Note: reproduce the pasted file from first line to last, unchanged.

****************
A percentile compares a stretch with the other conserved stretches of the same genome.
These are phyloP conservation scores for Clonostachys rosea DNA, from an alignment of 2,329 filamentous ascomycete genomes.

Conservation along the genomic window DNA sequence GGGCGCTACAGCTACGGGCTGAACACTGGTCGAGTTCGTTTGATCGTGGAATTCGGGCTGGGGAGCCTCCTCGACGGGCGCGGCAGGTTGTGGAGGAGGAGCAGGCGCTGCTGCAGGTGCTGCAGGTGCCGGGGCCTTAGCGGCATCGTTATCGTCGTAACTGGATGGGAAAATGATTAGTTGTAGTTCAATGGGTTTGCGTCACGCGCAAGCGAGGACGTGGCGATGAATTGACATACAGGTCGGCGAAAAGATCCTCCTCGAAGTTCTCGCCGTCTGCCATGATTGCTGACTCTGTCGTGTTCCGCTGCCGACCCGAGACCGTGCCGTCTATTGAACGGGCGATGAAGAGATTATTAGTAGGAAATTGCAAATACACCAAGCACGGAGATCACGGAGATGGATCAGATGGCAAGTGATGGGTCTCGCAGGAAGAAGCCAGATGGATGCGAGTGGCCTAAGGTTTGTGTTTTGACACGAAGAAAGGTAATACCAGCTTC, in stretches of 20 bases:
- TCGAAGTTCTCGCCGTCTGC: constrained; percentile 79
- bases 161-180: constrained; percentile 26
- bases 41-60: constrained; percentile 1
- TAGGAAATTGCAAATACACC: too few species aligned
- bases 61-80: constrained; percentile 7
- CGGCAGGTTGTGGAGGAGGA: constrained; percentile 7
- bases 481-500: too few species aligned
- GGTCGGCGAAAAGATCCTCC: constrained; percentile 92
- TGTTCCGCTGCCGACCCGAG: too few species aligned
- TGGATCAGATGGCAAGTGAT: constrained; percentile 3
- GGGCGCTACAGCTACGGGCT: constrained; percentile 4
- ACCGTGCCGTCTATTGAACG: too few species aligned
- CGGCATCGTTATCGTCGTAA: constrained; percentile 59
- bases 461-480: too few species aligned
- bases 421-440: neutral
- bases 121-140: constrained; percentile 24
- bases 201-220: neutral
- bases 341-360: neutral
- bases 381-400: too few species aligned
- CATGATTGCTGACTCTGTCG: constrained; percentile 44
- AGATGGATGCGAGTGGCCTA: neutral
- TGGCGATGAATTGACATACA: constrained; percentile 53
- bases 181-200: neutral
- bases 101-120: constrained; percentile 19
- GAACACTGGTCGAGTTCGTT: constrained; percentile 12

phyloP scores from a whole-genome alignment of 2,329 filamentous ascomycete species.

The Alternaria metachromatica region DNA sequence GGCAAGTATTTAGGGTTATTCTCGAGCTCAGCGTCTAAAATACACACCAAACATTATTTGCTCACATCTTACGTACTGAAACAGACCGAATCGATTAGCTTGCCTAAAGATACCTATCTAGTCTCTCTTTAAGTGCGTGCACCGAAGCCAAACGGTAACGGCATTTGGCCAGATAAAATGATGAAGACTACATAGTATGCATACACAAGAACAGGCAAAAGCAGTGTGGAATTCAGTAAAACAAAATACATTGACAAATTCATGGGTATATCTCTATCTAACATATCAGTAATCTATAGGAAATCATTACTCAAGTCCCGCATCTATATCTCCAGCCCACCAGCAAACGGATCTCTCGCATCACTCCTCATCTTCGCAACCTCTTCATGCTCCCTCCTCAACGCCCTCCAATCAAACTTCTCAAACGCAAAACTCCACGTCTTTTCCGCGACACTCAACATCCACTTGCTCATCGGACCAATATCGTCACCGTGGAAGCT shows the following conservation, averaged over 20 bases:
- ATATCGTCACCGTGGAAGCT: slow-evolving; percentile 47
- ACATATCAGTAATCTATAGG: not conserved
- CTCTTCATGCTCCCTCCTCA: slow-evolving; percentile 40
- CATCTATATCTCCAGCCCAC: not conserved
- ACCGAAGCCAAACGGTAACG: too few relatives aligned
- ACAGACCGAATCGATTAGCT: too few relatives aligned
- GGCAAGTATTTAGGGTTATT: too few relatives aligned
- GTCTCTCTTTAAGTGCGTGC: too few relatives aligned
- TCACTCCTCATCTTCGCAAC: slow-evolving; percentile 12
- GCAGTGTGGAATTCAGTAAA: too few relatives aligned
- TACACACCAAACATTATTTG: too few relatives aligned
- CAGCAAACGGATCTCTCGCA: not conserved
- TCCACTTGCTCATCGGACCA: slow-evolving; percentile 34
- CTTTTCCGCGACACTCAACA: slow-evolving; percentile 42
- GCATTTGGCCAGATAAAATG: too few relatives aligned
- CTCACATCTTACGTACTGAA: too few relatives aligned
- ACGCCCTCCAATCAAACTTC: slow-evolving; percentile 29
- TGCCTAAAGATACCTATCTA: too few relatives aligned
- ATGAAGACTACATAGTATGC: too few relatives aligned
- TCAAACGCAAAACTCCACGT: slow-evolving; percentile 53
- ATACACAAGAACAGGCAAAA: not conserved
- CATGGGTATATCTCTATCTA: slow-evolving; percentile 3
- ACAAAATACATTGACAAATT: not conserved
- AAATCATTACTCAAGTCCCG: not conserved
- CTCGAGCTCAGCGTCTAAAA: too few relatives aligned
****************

A percentile compares a stretch with the other conserved stretches of the same genome.
These are phyloP conservation scores for Clonostachys rosea DNA, from an alignment of 2,329 filamentous ascomycete genomes.

Conservation along the genomic window DNA sequence GGGCGCTACAGCTACGGGCTGAACACTGGTCGAGTTCGTTTGATCGTGGAATTCGGGCTGGGGAGCCTCCTCGACGGGCGCGGCAGGTTGTGGAGGAGGAGCAGGCGCTGCTGCAGGTGCTGCAGGTGCCGGGGCCTTAGCGGCATCGTTATCGTCGTAACTGGATGGGAAAATGATTAGTTGTAGTTCAATGGGTTTGCGTCACGCGCAAGCGAGGACGTGGCGATGAATTGACATACAGGTCGGCGAAAAGATCCTCCTCGAAGTTCTCGCCGTCTGCCATGATTGCTGACTCTGTCGTGTTCCGCTGCCGACCCGAGACCGTGCCGTCTATTGAACGGGCGATGAAGAGATTATTAGTAGGAAATTGCAAATACACCAAGCACGGAGATCACGGAGATGGATCAGATGGCAAGTGATGGGTCTCGCAGGAAGAAGCCAGATGGATGCGAGTGGCCTAAGGTTTGTGTTTTGACACGAAGAAAGGTAATACCAGCTTC, in stretches of 20 bases:
- TCGAAGTTCTCGCCGTCTGC: constrained; percentile 79
- bases 161-180: constrained; percentile 26
- bases 41-60: constrained; percentile 1
- TAGGAAATTGCAAATACACC: too few species aligned
- bases 61-80: constrained; percentile 7
- CGGCAGGTTGTGGAGGAGGA: constrained; percentile 7
- bases 481-500: too few species aligned
- GGTCGGCGAAAAGATCCTCC: constrained; percentile 92
- TGTTCCGCTGCCGACCCGAG: too few species aligned
- TGGATCAGATGGCAAGTGAT: constrained; percentile 3
- GGGCGCTACAGCTACGGGCT: constrained; percentile 4
- ACCGTGCCGTCTATTGAACG: too few species aligned
- CGGCATCGTTATCGTCGTAA: constrained; percentile 59
- bases 461-480: too few species aligned
- bases 421-440: neutral
- bases 121-140: constrained; percentile 24
- bases 201-220: neutral
- bases 341-360: neutral
- bases 381-400: too few species aligned
- CATGATTGCTGACTCTGTCG: constrained; percentile 44
- AGATGGATGCGAGTGGCCTA: neutral
- TGGCGATGAATTGACATACA: constrained; percentile 53
- bases 181-200: neutral
- bases 101-120: constrained; percentile 19
- GAACACTGGTCGAGTTCGTT: constrained; percentile 12

phyloP scores from a whole-genome alignment of 2,329 filamentous ascomycete species.

The Alternaria metachromatica region DNA sequence GGCAAGTATTTAGGGTTATTCTCGAGCTCAGCGTCTAAAATACACACCAAACATTATTTGCTCACATCTTACGTACTGAAACAGACCGAATCGATTAGCTTGCCTAAAGATACCTATCTAGTCTCTCTTTAAGTGCGTGCACCGAAGCCAAACGGTAACGGCATTTGGCCAGATAAAATGATGAAGACTACATAGTATGCATACACAAGAACAGGCAAAAGCAGTGTGGAATTCAGTAAAACAAAATACATTGACAAATTCATGGGTATATCTCTATCTAACATATCAGTAATCTATAGGAAATCATTACTCAAGTCCCGCATCTATATCTCCAGCCCACCAGCAAACGGATCTCTCGCATCACTCCTCATCTTCGCAACCTCTTCATGCTCCCTCCTCAACGCCCTCCAATCAAACTTCTCAAACGCAAAACTCCACGTCTTTTCCGCGACACTCAACATCCACTTGCTCATCGGACCAATATCGTCACCGTGGAAGCT shows the following conservation, averaged over 20 bases:
- ATATCGTCACCGTGGAAGCT: slow-evolving; percentile 47
- ACATATCAGTAATCTATAGG: not conserved
- CTCTTCATGCTCCCTCCTCA: slow-evolving; percentile 40
- CATCTATATCTCCAGCCCAC: not conserved
- ACCGAAGCCAAACGGTAACG: too few relatives aligned
- ACAGACCGAATCGATTAGCT: too few relatives aligned
- GGCAAGTATTTAGGGTTATT: too few relatives aligned
- GTCTCTCTTTAAGTGCGTGC: too few relatives aligned
- TCACTCCTCATCTTCGCAAC: slow-evolving; percentile 12
- GCAGTGTGGAATTCAGTAAA: too few relatives aligned
- TACACACCAAACATTATTTG: too few relatives aligned
- CAGCAAACGGATCTCTCGCA: not conserved
- TCCACTTGCTCATCGGACCA: slow-evolving; percentile 34
- CTTTTCCGCGACACTCAACA: slow-evolving; percentile 42
- GCATTTGGCCAGATAAAATG: too few relatives aligned
- CTCACATCTTACGTACTGAA: too few relatives aligned
- ACGCCCTCCAATCAAACTTC: slow-evolving; percentile 29
- TGCCTAAAGATACCTATCTA: too few relatives aligned
- ATGAAGACTACATAGTATGC: too few relatives aligned
- TCAAACGCAAAACTCCACGT: slow-evolving; percentile 53
- ATACACAAGAACAGGCAAAA: not conserved
- CATGGGTATATCTCTATCTA: slow-evolving; percentile 3
- ACAAAATACATTGACAAATT: not conserved
- AAATCATTACTCAAGTCCCG: not conserved
- CTCGAGCTCAGCGTCTAAAA: too few relatives aligned